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India: Compel government to implement police reforms ordered by Supreme Court

by S R Darapuri, 9 July 2009

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Mail Today, 8 July 2009

On July 3, Dehradun police staged a fake encounter in which Ranveer Singh, an MBA graduate who was going to join his new assignment, was killed in cold blood. According to the details of the incident, the deceased along with one or two friends, as alleged by the police, were riding a motorbike. They were stopped by the police at a check post.

It appears that the police men misbehaved with them as usual and the boys might have objected to it.

This might have infuriated the policemen who may have tried to detain them. Out of fear, the boys might have sped away to escape torture at the hands of police.

At this, the police might have issued a lookout call on wireless.

Later on, one of the boys — Ranveer — may have been traced and taken into custody.

If this sequence of events is true as presumed, the simplest course of action by the police should have been to book the boys for an offence under the Motor Vehicles Act. Otherwise, if the vehicle papers were alright, even an admonition would have served the purpose. But as the policemen are often intoxicated on power, they don’t relish any opposition to their misbehaviour with the common man. Now, as the boys had objected to their misbehaviour and sped away, this might have infuriated the policemen, who decided to teach them a lesson as they often resort to. They tortured Ranveer Singh at the police station and when his condition worsened, they decided to stage an encounter.

This action of the police shows how authoritarian and power- drunk our police are. They can go to the extent of eliminating a person for small opposition to their autocratic ways. This is the general mindset of the police. They treat the ordinary citizen as a very insignificant being.

They are used to depriving the common man of his right to life and liberty without any fear of punishment.

The misdeeds of the subordinate ranks are ignored and overlooked by senior police officers who embolden them further. Often, senior officers connive with their subordinates in wrongdoings and if exposed, they go out of their way to defend them. It is also sometimes alleged by subordinate ranks that they are compelled by their senior officers to stage- manage fake encounters in order to show good work. In the present case, the police station staff could not have resorted to this type of action without the prior approval of senior officers.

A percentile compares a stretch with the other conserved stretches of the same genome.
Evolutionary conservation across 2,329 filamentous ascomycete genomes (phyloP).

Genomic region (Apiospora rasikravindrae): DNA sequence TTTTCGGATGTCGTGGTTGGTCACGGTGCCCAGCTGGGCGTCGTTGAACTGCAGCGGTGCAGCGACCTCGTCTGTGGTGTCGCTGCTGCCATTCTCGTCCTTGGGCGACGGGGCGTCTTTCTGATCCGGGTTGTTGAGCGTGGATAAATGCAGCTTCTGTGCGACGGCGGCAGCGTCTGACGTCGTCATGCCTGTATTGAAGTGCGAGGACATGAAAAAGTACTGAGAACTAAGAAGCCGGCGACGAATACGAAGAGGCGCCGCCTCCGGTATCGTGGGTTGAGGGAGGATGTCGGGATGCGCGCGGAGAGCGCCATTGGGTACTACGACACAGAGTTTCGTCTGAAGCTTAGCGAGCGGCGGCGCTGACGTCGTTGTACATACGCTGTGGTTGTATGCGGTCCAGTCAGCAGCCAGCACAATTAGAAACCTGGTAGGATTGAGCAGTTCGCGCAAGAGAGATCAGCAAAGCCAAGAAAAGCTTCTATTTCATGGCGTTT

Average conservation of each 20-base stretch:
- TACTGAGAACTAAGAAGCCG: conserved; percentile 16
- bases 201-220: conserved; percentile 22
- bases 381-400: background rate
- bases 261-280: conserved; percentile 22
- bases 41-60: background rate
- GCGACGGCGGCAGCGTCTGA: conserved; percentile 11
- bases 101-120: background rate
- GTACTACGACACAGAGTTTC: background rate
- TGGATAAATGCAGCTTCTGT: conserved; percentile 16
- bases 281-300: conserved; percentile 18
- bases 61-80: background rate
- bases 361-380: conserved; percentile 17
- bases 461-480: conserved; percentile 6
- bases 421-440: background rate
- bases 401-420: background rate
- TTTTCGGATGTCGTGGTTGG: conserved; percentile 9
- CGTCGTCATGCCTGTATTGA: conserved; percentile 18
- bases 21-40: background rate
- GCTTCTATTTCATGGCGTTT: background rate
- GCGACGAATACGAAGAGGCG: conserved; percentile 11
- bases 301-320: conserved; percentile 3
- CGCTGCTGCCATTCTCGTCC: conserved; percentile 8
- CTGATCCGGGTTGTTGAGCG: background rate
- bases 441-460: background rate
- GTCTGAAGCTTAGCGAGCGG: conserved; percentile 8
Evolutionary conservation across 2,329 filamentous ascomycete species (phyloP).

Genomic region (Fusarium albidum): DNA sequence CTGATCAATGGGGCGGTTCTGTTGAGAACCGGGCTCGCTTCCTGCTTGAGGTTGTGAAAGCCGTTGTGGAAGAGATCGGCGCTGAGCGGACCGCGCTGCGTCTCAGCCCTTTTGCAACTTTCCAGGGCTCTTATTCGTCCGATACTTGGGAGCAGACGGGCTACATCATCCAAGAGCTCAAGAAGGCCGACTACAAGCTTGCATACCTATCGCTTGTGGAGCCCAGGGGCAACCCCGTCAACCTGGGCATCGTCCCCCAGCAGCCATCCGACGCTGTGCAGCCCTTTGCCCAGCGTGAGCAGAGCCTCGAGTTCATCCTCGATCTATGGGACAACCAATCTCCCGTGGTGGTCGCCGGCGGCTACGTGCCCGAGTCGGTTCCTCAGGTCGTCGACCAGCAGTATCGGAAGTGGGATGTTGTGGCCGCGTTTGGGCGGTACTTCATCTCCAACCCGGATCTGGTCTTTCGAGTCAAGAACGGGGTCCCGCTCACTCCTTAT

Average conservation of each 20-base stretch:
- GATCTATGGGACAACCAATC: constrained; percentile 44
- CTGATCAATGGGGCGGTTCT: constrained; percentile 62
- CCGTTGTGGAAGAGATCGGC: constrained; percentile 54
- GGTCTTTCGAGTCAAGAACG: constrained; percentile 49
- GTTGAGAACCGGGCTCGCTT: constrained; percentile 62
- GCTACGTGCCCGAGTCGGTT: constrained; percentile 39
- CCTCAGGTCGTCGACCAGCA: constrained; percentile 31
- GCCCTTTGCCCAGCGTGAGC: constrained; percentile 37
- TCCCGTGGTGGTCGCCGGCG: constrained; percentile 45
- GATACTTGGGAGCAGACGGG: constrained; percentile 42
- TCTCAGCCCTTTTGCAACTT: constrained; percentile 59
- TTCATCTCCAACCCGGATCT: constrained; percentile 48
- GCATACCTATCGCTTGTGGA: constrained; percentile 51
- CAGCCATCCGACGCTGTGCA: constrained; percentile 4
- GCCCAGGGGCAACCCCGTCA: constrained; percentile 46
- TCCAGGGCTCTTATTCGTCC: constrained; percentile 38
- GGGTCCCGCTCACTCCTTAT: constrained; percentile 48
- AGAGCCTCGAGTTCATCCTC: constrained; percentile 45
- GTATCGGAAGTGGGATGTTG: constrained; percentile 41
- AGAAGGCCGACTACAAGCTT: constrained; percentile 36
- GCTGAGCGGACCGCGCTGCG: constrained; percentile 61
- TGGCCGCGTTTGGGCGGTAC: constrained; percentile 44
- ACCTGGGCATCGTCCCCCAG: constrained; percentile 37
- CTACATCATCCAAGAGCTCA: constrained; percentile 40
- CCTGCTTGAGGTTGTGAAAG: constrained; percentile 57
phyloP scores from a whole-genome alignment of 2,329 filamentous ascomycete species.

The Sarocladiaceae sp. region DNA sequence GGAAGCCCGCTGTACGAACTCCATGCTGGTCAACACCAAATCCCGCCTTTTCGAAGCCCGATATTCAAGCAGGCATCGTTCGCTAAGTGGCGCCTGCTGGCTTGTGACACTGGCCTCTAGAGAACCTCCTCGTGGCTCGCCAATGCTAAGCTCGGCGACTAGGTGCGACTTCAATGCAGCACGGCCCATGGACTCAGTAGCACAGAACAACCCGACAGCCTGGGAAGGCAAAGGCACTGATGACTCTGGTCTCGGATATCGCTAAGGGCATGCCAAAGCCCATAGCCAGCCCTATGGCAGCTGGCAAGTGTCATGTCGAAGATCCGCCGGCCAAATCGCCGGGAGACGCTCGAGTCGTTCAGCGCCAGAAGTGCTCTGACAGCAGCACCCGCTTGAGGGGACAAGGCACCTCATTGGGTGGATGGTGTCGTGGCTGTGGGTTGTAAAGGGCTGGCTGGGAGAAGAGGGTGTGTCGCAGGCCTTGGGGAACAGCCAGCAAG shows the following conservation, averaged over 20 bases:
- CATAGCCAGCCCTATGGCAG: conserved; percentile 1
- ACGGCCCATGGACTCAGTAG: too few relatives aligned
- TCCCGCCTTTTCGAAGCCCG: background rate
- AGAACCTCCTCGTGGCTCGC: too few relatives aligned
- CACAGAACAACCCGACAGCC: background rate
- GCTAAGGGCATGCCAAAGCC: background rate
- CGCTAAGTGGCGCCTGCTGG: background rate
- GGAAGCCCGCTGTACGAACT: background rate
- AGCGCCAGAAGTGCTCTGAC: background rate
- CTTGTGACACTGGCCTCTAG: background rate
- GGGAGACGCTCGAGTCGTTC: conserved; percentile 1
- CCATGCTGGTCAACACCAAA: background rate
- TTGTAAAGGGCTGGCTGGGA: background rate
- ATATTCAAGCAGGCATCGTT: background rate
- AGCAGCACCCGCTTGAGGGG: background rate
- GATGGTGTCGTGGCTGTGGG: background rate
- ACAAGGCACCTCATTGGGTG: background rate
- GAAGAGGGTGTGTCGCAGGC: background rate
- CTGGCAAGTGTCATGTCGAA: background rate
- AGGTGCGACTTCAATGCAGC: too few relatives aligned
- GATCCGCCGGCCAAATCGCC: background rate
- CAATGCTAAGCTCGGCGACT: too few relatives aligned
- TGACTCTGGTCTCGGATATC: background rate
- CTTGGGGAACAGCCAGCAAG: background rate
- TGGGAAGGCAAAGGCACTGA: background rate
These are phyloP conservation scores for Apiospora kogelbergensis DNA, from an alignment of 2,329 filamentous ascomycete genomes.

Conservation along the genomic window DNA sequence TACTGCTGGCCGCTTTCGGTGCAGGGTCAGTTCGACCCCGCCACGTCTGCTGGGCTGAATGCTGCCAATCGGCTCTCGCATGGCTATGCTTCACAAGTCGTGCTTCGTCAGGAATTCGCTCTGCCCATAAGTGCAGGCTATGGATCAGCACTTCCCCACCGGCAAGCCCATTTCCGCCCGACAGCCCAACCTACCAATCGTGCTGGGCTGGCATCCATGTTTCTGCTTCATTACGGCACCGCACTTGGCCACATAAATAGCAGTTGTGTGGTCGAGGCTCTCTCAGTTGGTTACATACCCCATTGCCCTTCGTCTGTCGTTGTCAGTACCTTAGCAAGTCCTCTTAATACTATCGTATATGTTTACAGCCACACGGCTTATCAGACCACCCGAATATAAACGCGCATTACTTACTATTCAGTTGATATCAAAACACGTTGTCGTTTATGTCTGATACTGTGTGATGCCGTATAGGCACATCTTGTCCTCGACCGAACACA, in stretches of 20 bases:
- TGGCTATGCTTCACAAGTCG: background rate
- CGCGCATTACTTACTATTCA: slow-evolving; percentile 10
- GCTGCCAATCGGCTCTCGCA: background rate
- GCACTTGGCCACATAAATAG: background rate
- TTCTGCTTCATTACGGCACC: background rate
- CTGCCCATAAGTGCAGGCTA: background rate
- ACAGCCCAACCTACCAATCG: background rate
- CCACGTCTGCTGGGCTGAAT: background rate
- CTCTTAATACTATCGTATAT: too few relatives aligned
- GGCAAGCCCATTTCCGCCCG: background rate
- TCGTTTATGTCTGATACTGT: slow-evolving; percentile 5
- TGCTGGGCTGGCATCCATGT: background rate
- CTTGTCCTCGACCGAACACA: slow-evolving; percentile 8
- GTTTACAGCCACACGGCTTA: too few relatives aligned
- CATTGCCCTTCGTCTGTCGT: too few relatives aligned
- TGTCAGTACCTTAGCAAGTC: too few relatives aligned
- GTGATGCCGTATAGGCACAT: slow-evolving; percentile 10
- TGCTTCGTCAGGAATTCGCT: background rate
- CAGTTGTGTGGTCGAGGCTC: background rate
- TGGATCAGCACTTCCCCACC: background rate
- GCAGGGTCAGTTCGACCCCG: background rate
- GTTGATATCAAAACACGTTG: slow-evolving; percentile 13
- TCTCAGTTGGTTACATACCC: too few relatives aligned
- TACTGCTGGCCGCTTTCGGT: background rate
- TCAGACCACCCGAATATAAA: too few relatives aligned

Hence, with my experience in the police department, I can say that at present, there is not much difference in the mindset of the senior officers and the subordinate ranks.

Due to this, even IPS officers have lost their credibility in the eyes of the public. This mindset of senior and subordinate officers has been amply manifest in the Dehradun police encounter.

There is a lot of truth in the allegation that the police are the biggest violators of human rights of the citizens.

The police functions as the power arm of the state. There is a strong brotherhood within the police organisation to protect fellow wrongdoers. The police are often misused by ruling politicians to settle scores with their opponents.

Often slogans of “ People- Friendly Police” are painted on police vehicles; but a people- friendly police is totally impracticable in the present set- up. The need of the hour is to implement police reforms as ordered by the Supreme Court. The police might be given functional autonomy and made accountable as envisaged in the proposed reforms.

So far, due to their vested interests, politicians and bureaucrats have forestalled the implementation of police reforms. Civil society should come forward to compel the state governments to implement these reforms, else we will continue to be inflicted with Dehradun- type fake encounters.

The writer is a retired IPS officer